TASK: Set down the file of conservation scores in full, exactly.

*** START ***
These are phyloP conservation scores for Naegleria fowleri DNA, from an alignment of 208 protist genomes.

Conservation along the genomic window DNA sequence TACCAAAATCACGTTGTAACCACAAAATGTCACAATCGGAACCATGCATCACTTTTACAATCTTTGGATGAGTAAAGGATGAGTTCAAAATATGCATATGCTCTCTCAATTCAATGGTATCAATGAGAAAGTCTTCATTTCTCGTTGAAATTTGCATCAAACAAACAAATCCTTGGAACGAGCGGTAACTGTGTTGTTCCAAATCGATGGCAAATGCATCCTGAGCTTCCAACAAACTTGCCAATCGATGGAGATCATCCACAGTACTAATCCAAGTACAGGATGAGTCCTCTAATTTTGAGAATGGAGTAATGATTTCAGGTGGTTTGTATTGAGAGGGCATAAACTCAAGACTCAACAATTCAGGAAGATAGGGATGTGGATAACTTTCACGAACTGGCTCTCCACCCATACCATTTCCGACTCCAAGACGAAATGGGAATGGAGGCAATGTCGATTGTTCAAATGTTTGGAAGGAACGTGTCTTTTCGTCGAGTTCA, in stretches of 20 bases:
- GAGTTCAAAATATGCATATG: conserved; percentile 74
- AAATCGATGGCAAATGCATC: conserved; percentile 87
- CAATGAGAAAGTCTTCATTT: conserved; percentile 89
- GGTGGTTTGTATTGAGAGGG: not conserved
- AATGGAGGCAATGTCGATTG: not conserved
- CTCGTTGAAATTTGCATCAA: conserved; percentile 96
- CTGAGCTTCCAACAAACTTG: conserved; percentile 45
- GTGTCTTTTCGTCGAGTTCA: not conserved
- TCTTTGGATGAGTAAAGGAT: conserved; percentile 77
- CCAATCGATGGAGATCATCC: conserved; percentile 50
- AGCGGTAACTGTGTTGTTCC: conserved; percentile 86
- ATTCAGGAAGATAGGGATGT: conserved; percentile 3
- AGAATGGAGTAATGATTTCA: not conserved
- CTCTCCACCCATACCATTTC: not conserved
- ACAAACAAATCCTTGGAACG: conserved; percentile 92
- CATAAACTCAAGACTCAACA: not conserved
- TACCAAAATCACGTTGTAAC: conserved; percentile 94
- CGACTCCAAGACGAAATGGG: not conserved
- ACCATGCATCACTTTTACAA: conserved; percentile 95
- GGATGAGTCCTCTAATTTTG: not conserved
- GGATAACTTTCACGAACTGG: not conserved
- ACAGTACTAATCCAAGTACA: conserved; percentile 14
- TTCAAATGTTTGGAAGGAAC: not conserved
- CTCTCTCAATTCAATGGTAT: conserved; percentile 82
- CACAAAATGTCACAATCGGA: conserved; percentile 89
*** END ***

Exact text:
These are phyloP conservation scores for Naegleria fowleri DNA, from an alignment of 208 protist genomes.

Conservation along the genomic window DNA sequence TACCAAAATCACGTTGTAACCACAAAATGTCACAATCGGAACCATGCATCACTTTTACAATCTTTGGATGAGTAAAGGATGAGTTCAAAATATGCATATGCTCTCTCAATTCAATGGTATCAATGAGAAAGTCTTCATTTCTCGTTGAAATTTGCATCAAACAAACAAATCCTTGGAACGAGCGGTAACTGTGTTGTTCCAAATCGATGGCAAATGCATCCTGAGCTTCCAACAAACTTGCCAATCGATGGAGATCATCCACAGTACTAATCCAAGTACAGGATGAGTCCTCTAATTTTGAGAATGGAGTAATGATTTCAGGTGGTTTGTATTGAGAGGGCATAAACTCAAGACTCAACAATTCAGGAAGATAGGGATGTGGATAACTTTCACGAACTGGCTCTCCACCCATACCATTTCCGACTCCAAGACGAAATGGGAATGGAGGCAATGTCGATTGTTCAAATGTTTGGAAGGAACGTGTCTTTTCGTCGAGTTCA, in stretches of 20 bases:
- GAGTTCAAAATATGCATATG: conserved; percentile 74
- AAATCGATGGCAAATGCATC: conserved; percentile 87
- CAATGAGAAAGTCTTCATTT: conserved; percentile 89
- GGTGGTTTGTATTGAGAGGG: not conserved
- AATGGAGGCAATGTCGATTG: not conserved
- CTCGTTGAAATTTGCATCAA: conserved; percentile 96
- CTGAGCTTCCAACAAACTTG: conserved; percentile 45
- GTGTCTTTTCGTCGAGTTCA: not conserved
- TCTTTGGATGAGTAAAGGAT: conserved; percentile 77
- CCAATCGATGGAGATCATCC: conserved; percentile 50
- AGCGGTAACTGTGTTGTTCC: conserved; percentile 86
- ATTCAGGAAGATAGGGATGT: conserved; percentile 3
- AGAATGGAGTAATGATTTCA: not conserved
- CTCTCCACCCATACCATTTC: not conserved
- ACAAACAAATCCTTGGAACG: conserved; percentile 92
- CATAAACTCAAGACTCAACA: not conserved
- TACCAAAATCACGTTGTAAC: conserved; percentile 94
- CGACTCCAAGACGAAATGGG: not conserved
- ACCATGCATCACTTTTACAA: conserved; percentile 95
- GGATGAGTCCTCTAATTTTG: not conserved
- GGATAACTTTCACGAACTGG: not conserved
- ACAGTACTAATCCAAGTACA: conserved; percentile 14
- TTCAAATGTTTGGAAGGAAC: not conserved
- CTCTCTCAATTCAATGGTAT: conserved; percentile 82
- CACAAAATGTCACAATCGGA: conserved; percentile 89